By Mae Anderson, AP
NEW YORK–San Jose-headquartered eBay recorded a loss in the first-quarter due to a hefty tax charge on foreign earnings, but revenue jumped in part because of its thriving PayPal payments business.
Adjusted results beat expectations but the company offered weak second-quarter guidance and shares fell 4.5 percent in aftermarket trading.
The results come as PayPal, which eBay bought for US$1.3 billion in late 2002, gained 5.8 million new active registered accounts to end the quarter up 16 percent to 148 million.
The business is now growing faster than the company’s core e-commerce site: Payments revenue rose 19 percent to US$1.85 billion, about 43 percent of total revenue. Meanwhile, its core marketplaces revenue rose 10 percent to US$2.16 billion.
The business also was the subject of an acrimonious tussle between eBay and billionaire activist investor Carl Icahn earlier this month. Icahn, who owns about 2 percent of eBay’s shares, said repeatedly that the company should spin off all or part of PayPal. But eBay has said the company is better as a whole.
Icahn ultimately said that he would drop the PayPal strategy and withdraw his proposal to put two nominees on the board. In return, eBay will make David Dorman, chairman of CVS Caremark Corp. and founding partner of Centerview Capital Technology, the 10th independent director on the 12-member board. But Icahn said he still believes eBay should spin off PayPal and said in a statement that he’ll seek confidential talks with the company.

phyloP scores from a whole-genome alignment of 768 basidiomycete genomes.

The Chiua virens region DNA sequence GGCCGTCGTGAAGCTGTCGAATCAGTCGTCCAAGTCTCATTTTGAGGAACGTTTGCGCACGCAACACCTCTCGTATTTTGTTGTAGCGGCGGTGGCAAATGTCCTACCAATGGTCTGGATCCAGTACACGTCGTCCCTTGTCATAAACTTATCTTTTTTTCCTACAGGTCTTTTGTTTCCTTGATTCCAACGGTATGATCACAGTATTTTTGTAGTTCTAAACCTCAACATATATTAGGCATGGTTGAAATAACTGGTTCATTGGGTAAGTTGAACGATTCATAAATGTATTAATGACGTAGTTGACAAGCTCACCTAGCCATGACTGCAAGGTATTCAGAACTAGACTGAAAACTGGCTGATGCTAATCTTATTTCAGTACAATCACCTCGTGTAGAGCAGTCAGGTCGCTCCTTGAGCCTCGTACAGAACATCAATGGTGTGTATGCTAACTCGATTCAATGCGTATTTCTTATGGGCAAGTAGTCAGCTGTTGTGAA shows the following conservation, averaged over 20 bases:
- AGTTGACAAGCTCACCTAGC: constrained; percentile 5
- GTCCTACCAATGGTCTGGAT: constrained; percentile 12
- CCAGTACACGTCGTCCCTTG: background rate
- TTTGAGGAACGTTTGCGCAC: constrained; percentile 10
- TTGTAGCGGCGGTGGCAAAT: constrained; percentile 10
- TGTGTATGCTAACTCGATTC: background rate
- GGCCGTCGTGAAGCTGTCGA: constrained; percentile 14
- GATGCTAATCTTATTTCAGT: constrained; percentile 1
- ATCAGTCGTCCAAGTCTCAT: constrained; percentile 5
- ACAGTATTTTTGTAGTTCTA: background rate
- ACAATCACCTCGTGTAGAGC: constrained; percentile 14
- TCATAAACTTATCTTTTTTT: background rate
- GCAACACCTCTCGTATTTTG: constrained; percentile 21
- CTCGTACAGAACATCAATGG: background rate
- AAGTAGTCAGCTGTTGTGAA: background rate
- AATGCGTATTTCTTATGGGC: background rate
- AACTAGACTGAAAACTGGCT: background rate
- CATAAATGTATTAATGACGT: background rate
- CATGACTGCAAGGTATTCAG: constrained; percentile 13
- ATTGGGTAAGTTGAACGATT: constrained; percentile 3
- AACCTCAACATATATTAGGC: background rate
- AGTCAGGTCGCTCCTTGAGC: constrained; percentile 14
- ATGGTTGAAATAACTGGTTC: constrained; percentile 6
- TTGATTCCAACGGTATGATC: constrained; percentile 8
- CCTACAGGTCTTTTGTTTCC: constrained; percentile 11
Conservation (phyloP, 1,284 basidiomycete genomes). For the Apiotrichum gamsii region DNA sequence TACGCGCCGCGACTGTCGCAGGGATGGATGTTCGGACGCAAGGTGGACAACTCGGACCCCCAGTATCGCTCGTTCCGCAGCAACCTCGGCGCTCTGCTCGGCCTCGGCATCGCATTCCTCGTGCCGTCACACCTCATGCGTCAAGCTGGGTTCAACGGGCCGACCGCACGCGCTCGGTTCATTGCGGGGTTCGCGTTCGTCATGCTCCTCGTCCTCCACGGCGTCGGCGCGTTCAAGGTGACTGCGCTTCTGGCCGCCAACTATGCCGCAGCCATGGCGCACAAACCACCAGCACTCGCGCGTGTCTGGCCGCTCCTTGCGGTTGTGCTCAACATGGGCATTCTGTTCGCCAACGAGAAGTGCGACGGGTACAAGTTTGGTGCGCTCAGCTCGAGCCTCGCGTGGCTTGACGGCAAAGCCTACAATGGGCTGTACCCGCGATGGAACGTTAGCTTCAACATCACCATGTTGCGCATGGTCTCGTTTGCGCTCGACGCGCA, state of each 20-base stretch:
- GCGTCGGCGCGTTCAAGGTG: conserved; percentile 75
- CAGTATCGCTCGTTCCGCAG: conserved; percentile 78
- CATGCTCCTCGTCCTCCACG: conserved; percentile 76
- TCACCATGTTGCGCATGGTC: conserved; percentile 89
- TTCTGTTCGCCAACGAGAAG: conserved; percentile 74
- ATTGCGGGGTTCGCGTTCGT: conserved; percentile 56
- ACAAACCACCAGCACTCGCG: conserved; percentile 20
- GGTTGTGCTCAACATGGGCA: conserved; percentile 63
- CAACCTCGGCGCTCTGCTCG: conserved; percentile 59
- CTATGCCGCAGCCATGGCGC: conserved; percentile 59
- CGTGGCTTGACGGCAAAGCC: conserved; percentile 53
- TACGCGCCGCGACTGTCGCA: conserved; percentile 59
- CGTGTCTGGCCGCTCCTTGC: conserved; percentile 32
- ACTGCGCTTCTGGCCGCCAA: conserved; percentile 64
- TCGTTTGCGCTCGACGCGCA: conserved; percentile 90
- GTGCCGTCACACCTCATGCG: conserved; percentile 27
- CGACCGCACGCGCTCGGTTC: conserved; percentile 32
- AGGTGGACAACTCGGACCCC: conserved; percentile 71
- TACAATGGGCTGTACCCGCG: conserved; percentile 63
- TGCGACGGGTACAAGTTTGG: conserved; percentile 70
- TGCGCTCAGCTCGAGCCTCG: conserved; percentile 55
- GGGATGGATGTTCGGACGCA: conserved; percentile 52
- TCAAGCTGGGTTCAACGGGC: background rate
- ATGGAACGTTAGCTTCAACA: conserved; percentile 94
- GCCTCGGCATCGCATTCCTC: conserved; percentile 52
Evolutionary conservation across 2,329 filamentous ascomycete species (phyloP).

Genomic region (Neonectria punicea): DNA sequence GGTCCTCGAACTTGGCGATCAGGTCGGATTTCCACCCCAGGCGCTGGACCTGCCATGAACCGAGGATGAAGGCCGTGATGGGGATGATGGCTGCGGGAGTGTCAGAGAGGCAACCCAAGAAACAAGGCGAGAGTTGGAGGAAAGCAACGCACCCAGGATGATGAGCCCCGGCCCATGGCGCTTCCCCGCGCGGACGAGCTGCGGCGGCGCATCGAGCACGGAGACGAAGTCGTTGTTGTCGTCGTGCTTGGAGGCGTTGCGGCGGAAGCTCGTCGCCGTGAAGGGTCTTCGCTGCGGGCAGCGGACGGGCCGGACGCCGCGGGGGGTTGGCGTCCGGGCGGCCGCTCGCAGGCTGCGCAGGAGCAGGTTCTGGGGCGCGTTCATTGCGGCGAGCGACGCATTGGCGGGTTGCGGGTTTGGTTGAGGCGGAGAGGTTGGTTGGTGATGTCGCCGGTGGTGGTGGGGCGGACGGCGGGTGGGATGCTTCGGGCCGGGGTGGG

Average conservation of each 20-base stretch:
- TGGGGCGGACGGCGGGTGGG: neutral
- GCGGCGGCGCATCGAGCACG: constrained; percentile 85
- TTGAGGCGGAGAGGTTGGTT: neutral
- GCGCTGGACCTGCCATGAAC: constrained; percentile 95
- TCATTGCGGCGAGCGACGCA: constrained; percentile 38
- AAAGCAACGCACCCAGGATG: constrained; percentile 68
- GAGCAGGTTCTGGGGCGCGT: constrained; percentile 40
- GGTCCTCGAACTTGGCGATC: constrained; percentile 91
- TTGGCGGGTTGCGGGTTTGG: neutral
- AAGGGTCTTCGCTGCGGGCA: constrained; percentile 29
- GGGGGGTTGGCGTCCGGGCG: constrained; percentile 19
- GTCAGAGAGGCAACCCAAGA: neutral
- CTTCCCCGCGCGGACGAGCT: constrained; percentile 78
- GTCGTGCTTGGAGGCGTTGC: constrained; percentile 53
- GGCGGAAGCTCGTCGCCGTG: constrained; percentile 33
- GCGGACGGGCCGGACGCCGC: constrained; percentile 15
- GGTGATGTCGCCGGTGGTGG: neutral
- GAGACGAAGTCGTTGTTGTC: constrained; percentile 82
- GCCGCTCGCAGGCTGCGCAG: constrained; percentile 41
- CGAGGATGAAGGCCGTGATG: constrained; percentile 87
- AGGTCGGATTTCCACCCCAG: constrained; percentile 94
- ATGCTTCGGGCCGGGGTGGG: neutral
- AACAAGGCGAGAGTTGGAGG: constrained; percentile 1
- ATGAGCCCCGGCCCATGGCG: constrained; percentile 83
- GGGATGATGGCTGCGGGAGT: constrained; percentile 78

“Our company is better together for now,” said CEO John Donahoe. “EBay and PayPal are both great businesses, and they support and reinforce each other.”
Overall, eBay lost US$2.33 billion, or US$1.82 per share, in the three months that ended March 31. That compares with net income of US$677 million, or 51 cents per share, last year. Excluding a US$3 billion tax charge, net income totaled 70 cents per share. Analysts expected net income of 67 cents per share.
The tax charge relates to freeing up about US$6 billion in available cash in the U.S. to increase “financial flexibility.”